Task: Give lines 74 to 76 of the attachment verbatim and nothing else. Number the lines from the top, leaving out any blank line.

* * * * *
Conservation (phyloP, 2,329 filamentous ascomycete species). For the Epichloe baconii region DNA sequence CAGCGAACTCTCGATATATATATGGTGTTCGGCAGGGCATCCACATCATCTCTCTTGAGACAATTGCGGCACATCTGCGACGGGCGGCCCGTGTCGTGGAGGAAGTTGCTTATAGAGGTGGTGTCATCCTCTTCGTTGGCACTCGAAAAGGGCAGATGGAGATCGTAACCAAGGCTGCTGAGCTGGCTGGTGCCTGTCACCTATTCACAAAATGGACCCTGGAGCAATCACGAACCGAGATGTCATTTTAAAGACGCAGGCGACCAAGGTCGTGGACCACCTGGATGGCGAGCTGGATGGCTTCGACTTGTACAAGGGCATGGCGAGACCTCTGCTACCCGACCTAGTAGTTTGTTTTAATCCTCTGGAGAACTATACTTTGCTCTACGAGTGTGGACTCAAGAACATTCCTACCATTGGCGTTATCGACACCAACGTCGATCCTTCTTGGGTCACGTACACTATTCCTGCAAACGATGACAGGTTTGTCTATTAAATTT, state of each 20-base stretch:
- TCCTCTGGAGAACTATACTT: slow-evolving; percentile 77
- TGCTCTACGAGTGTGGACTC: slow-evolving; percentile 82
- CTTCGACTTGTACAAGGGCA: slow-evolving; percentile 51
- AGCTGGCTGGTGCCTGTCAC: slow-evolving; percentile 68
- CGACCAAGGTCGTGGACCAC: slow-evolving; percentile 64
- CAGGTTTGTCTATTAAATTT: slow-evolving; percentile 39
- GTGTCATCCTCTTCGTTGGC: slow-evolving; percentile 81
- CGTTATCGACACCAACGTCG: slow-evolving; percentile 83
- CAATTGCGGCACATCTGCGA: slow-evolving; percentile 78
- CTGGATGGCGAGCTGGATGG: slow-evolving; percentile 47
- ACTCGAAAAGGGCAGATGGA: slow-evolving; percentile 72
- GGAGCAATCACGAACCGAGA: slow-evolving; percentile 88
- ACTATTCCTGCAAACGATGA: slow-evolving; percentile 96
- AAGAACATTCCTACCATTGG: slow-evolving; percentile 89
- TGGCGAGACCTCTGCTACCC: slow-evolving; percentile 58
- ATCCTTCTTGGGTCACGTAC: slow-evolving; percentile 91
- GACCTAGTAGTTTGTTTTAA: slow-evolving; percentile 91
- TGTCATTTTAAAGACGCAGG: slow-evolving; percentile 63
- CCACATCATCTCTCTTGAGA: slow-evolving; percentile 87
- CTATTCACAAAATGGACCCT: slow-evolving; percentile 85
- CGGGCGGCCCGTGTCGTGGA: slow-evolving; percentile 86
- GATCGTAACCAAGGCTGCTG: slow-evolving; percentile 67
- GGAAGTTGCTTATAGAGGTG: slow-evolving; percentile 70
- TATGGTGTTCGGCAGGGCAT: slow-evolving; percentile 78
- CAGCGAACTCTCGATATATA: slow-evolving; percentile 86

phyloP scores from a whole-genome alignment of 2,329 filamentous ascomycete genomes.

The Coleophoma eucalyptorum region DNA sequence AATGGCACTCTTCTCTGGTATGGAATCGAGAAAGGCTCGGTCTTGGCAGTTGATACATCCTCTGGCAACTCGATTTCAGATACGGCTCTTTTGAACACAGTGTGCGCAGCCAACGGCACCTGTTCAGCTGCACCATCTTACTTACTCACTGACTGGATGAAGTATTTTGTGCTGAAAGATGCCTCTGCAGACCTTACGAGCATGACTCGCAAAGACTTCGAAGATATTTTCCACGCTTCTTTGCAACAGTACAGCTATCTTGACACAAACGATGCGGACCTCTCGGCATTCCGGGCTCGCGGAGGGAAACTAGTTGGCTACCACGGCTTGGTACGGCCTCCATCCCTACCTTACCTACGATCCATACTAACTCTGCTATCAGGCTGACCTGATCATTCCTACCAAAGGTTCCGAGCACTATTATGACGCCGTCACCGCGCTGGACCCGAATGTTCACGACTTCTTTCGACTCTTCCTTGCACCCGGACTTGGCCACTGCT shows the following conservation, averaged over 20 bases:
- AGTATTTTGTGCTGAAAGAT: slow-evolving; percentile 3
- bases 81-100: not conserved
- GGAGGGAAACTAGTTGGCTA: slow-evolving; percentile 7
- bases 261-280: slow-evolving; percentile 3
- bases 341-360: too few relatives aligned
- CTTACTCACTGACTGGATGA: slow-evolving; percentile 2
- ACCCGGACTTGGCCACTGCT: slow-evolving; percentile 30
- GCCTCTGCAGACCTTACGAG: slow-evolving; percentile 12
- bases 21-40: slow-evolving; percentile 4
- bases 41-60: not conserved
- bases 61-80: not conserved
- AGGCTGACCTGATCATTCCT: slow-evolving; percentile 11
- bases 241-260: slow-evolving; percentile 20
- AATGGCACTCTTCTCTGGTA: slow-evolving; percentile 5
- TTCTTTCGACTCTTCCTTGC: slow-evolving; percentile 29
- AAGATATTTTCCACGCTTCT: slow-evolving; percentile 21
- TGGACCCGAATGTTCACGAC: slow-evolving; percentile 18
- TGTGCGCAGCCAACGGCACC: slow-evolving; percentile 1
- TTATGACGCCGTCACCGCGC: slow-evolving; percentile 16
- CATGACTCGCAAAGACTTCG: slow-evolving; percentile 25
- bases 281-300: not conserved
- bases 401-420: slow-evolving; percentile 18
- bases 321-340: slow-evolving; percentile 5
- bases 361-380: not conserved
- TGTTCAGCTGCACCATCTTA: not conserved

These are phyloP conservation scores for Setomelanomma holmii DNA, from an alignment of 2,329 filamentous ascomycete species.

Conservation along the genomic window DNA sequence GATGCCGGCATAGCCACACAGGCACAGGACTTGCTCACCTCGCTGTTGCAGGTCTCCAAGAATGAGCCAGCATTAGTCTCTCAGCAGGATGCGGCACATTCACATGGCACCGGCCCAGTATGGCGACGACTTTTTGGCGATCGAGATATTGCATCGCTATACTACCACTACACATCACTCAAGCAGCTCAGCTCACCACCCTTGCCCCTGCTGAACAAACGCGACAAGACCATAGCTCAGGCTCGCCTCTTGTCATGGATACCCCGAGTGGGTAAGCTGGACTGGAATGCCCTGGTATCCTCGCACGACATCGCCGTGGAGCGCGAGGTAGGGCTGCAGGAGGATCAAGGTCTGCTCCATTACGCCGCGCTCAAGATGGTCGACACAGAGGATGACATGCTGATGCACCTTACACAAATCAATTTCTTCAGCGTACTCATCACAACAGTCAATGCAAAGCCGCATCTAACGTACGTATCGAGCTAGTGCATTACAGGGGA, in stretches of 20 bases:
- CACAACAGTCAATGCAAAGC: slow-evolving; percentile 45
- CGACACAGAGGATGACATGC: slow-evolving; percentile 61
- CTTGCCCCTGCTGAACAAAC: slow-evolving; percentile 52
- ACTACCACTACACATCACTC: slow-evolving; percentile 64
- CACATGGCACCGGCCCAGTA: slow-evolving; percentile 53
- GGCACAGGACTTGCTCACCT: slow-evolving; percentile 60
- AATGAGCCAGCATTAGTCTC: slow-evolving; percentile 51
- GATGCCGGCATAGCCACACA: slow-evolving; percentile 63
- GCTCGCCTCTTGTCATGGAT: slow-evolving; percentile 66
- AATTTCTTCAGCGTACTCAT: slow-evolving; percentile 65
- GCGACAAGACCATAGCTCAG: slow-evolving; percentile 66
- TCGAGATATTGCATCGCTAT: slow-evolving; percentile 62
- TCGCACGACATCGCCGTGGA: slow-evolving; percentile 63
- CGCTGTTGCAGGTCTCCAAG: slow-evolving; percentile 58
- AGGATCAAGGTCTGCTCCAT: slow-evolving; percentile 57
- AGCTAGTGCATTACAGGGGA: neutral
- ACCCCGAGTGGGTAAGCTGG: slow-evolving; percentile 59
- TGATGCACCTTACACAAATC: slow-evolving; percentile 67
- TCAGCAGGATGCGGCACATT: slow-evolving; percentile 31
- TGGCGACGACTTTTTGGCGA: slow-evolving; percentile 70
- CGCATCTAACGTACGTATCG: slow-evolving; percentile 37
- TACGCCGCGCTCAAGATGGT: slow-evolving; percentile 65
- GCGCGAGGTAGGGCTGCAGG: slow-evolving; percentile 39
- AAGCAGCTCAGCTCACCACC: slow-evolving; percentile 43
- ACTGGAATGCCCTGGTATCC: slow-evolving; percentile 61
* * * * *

- TCAGCAGGATGCGGCACATT: slow-evolving; percentile 31
- TGGCGACGACTTTTTGGCGA: slow-evolving; percentile 70
- CGCATCTAACGTACGTATCG: slow-evolving; percentile 37